- Super 8 Hotels (China) Co., Ltd. In just one system, Super 8 Worldwide gets data analysis, data integration, and data reporting, so management can more easily analyze the business from multiple dimensions. It intends to use the technology to intelligently expand from 450 hotels to 1,000 hotels in three years.
- Stein Mart. By implementing a Microsoft data warehouse and business intelligence (BI) solution, the company can manage information more efficiently and cut reporting time from hours to minutes.
- University of Washington.Renowned as one of the world’s premier research universities and widely regarded as a center of technology innovation, the various departments that make up the University of Washington need to manage and process enormous amounts of data each day. To fulfill its mission in fostering the development of big ideas and transformational solutions, University Advancement has moved one of its reporting solutions to the Windows Azure cloud platform. The greatest value it has gained is enabling non-technical teams to quickly uncover insights from hundreds of millions of columns of data, providing increased scalability and easier management to better tailor outreach efforts to its alumni, donors and friends.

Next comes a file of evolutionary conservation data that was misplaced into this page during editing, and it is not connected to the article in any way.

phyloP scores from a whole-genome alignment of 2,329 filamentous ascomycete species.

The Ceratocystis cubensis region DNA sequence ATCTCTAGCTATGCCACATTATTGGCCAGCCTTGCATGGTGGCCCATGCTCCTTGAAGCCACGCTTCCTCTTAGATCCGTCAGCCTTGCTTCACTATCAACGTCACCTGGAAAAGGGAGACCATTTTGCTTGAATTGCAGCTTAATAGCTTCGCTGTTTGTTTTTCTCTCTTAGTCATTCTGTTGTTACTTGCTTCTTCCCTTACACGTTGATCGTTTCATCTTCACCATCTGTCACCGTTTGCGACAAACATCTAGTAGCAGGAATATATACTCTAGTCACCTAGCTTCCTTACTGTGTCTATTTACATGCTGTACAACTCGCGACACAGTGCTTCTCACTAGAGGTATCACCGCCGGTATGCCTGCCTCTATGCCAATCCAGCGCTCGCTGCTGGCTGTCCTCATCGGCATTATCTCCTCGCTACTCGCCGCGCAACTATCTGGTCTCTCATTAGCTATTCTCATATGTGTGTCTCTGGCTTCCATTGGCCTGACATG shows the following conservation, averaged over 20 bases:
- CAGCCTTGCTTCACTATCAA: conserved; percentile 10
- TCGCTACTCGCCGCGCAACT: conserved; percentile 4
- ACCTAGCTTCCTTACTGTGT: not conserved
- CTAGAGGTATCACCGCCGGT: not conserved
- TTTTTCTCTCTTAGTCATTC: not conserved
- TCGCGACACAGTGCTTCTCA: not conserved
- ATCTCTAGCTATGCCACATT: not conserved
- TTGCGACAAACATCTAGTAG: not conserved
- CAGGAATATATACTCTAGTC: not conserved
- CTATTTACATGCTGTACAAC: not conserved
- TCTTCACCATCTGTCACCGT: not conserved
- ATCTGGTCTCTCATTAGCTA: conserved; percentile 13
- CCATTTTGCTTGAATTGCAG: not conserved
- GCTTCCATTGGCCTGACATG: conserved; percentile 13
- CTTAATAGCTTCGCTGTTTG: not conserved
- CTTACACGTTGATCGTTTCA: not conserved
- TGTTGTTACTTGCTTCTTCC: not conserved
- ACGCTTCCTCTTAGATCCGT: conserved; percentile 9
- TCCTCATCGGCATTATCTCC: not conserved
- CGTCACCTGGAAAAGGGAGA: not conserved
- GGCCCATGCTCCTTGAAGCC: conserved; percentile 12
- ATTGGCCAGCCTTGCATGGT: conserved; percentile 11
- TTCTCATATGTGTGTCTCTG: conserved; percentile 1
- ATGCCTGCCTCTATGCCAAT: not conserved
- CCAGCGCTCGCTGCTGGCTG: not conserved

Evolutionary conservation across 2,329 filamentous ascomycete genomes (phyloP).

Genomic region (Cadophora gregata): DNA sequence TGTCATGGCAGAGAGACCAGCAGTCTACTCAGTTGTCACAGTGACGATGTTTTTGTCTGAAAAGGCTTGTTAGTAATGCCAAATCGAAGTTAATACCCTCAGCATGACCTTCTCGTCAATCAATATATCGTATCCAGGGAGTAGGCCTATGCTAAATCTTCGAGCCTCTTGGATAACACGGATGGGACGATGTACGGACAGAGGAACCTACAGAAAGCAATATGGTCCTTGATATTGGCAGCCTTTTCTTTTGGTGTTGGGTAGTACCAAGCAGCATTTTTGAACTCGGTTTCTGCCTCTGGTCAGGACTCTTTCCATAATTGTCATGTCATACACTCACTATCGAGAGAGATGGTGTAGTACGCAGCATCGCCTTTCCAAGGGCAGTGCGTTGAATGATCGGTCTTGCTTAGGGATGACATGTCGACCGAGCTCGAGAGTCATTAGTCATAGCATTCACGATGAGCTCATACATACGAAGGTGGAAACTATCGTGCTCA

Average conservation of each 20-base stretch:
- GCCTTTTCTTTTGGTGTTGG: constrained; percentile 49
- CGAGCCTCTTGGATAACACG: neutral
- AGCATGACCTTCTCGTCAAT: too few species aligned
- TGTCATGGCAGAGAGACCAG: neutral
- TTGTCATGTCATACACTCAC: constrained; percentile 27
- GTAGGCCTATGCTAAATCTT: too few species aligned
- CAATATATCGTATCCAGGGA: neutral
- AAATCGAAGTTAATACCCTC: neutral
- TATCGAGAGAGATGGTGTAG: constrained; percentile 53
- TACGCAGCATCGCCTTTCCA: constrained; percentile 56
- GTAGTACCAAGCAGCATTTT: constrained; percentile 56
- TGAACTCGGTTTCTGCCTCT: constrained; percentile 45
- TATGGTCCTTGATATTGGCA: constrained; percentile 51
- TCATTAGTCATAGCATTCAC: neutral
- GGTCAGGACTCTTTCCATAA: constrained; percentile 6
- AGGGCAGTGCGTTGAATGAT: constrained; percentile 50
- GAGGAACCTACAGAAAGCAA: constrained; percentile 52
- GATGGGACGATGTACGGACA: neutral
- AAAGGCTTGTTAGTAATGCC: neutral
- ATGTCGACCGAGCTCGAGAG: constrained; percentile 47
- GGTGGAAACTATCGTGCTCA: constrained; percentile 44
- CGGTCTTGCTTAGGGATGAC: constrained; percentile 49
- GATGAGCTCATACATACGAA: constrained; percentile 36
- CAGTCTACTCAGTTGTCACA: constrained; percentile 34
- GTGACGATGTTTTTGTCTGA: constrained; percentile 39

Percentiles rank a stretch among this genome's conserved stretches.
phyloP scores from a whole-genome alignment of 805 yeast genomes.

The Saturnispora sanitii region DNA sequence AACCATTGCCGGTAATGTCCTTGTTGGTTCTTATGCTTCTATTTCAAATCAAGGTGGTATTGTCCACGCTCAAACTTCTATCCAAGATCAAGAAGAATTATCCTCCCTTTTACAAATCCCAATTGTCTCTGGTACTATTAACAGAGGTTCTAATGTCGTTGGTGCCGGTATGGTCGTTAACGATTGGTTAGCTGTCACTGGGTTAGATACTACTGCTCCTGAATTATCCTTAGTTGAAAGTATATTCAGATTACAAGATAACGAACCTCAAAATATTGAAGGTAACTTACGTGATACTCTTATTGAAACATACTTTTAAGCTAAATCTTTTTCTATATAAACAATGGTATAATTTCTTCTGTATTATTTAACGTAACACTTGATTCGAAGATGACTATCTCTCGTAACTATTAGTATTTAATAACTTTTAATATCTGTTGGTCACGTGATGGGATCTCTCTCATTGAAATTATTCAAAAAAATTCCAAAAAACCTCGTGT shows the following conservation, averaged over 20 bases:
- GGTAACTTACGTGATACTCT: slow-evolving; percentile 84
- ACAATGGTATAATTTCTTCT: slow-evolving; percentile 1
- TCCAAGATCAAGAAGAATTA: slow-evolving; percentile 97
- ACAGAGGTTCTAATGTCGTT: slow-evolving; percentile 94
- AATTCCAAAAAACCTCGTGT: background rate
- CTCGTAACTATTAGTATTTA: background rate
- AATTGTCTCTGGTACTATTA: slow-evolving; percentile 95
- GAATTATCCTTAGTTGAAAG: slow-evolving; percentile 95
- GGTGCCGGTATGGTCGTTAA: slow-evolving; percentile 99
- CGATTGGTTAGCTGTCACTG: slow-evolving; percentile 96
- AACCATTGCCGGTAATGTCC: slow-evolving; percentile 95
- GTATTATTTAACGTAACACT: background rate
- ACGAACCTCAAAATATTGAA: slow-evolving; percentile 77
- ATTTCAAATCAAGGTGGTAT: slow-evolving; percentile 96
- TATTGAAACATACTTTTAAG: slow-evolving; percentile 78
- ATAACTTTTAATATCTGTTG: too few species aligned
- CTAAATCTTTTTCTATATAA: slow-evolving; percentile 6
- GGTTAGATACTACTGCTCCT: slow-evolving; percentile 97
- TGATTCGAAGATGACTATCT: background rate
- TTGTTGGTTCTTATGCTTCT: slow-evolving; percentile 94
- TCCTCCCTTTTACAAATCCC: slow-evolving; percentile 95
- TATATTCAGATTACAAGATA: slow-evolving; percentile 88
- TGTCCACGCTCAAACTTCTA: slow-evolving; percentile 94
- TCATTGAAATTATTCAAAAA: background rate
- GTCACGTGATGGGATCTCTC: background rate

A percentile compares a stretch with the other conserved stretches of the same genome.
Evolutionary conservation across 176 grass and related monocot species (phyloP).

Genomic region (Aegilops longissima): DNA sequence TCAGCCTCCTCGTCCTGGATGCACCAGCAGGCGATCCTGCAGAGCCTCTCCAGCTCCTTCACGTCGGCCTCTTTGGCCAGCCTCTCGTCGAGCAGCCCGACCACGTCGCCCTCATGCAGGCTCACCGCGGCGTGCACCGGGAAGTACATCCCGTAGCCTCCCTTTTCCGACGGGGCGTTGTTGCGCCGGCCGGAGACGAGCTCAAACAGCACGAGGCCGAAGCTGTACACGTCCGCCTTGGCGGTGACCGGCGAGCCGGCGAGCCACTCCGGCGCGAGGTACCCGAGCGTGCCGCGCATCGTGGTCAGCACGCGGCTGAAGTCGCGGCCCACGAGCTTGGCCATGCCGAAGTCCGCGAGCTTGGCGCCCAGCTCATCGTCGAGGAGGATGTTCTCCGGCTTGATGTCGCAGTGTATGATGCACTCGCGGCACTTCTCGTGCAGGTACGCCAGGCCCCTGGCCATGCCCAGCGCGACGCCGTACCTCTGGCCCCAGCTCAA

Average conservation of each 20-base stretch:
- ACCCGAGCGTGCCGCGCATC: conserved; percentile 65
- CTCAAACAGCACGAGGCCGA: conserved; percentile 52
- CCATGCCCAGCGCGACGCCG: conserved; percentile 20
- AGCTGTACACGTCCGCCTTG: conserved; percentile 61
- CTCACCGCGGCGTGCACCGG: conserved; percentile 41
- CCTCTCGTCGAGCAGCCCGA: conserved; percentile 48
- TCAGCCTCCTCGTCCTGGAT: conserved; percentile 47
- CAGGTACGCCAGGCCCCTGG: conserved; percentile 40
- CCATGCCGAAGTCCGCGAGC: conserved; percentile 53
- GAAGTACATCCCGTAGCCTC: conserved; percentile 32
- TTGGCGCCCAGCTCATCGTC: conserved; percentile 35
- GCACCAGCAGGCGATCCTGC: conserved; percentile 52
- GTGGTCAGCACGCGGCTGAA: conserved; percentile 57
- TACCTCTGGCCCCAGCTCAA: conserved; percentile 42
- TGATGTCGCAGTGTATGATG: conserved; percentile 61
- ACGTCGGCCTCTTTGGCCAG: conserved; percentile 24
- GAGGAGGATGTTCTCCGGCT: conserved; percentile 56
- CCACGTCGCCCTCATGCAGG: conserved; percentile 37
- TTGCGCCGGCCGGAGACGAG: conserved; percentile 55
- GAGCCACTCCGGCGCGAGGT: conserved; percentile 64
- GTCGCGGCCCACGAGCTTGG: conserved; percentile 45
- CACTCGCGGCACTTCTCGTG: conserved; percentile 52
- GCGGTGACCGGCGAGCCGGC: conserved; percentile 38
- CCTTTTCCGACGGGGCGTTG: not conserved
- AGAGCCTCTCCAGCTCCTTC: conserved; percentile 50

“Our big data customers stand at the forefront of a technology super-trend, one that can unleash human creativity on a scale never seen before,” says Susan Hauser, corporate vice president of the Enterprise and Partner Group at Microsoft. “Big data’s shift from obstacle to asset can only happen when one can easily unearth insight, and that requires broad availability of great analytics tools. Microsoft intends to facilitate an era of unmatched innovation and creative disruption.”
Still, the promise of big data remains largely unfulfilled. Technology companies need to do more to empower more people, which will push big data forward into the mainstream. Microsoft’s goal is to bring big data to the masses, believing that when you empower more people to use technology, you pave the way for new opportunities and understanding on a global scale. This fundamental belief that technology can change the world and improve people’s lives is what drives Microsoft’s long-term investments.